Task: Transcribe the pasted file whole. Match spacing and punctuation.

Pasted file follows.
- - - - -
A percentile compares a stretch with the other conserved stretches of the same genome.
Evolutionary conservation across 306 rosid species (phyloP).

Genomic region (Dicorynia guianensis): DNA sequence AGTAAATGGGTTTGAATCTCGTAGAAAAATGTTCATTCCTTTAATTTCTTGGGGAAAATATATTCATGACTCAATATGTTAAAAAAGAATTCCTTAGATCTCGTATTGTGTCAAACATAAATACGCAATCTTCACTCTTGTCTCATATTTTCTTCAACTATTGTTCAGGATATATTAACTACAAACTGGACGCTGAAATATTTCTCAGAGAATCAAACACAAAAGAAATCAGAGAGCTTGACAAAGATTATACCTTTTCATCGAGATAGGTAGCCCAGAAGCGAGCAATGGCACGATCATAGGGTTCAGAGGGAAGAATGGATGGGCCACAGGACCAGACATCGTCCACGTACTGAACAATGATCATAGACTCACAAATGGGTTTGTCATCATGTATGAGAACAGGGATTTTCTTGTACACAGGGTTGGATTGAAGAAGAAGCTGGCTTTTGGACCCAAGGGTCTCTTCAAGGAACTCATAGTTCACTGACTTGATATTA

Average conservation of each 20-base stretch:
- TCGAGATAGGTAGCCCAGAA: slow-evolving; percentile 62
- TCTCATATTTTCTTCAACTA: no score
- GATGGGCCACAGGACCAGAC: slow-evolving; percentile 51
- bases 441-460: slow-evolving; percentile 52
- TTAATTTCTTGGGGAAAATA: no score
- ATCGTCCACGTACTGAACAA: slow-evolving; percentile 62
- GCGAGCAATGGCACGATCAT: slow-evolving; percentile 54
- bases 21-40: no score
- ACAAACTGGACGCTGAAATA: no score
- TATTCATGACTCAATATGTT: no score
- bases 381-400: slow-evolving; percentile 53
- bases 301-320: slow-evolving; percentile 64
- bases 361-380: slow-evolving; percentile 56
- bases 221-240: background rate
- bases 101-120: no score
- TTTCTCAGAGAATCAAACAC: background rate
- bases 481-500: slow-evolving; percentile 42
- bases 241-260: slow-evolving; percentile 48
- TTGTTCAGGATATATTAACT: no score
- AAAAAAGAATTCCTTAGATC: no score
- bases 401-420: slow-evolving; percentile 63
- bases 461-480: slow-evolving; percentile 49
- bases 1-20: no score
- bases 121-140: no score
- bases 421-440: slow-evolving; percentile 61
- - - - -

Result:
A percentile compares a stretch with the other conserved stretches of the same genome.
Evolutionary conservation across 306 rosid species (phyloP).

Genomic region (Dicorynia guianensis): DNA sequence AGTAAATGGGTTTGAATCTCGTAGAAAAATGTTCATTCCTTTAATTTCTTGGGGAAAATATATTCATGACTCAATATGTTAAAAAAGAATTCCTTAGATCTCGTATTGTGTCAAACATAAATACGCAATCTTCACTCTTGTCTCATATTTTCTTCAACTATTGTTCAGGATATATTAACTACAAACTGGACGCTGAAATATTTCTCAGAGAATCAAACACAAAAGAAATCAGAGAGCTTGACAAAGATTATACCTTTTCATCGAGATAGGTAGCCCAGAAGCGAGCAATGGCACGATCATAGGGTTCAGAGGGAAGAATGGATGGGCCACAGGACCAGACATCGTCCACGTACTGAACAATGATCATAGACTCACAAATGGGTTTGTCATCATGTATGAGAACAGGGATTTTCTTGTACACAGGGTTGGATTGAAGAAGAAGCTGGCTTTTGGACCCAAGGGTCTCTTCAAGGAACTCATAGTTCACTGACTTGATATTA

Average conservation of each 20-base stretch:
- TCGAGATAGGTAGCCCAGAA: slow-evolving; percentile 62
- TCTCATATTTTCTTCAACTA: no score
- GATGGGCCACAGGACCAGAC: slow-evolving; percentile 51
- bases 441-460: slow-evolving; percentile 52
- TTAATTTCTTGGGGAAAATA: no score
- ATCGTCCACGTACTGAACAA: slow-evolving; percentile 62
- GCGAGCAATGGCACGATCAT: slow-evolving; percentile 54
- bases 21-40: no score
- ACAAACTGGACGCTGAAATA: no score
- TATTCATGACTCAATATGTT: no score
- bases 381-400: slow-evolving; percentile 53
- bases 301-320: slow-evolving; percentile 64
- bases 361-380: slow-evolving; percentile 56
- bases 221-240: background rate
- bases 101-120: no score
- TTTCTCAGAGAATCAAACAC: background rate
- bases 481-500: slow-evolving; percentile 42
- bases 241-260: slow-evolving; percentile 48
- TTGTTCAGGATATATTAACT: no score
- AAAAAAGAATTCCTTAGATC: no score
- bases 401-420: slow-evolving; percentile 63
- bases 461-480: slow-evolving; percentile 49
- bases 1-20: no score
- bases 121-140: no score
- bases 421-440: slow-evolving; percentile 61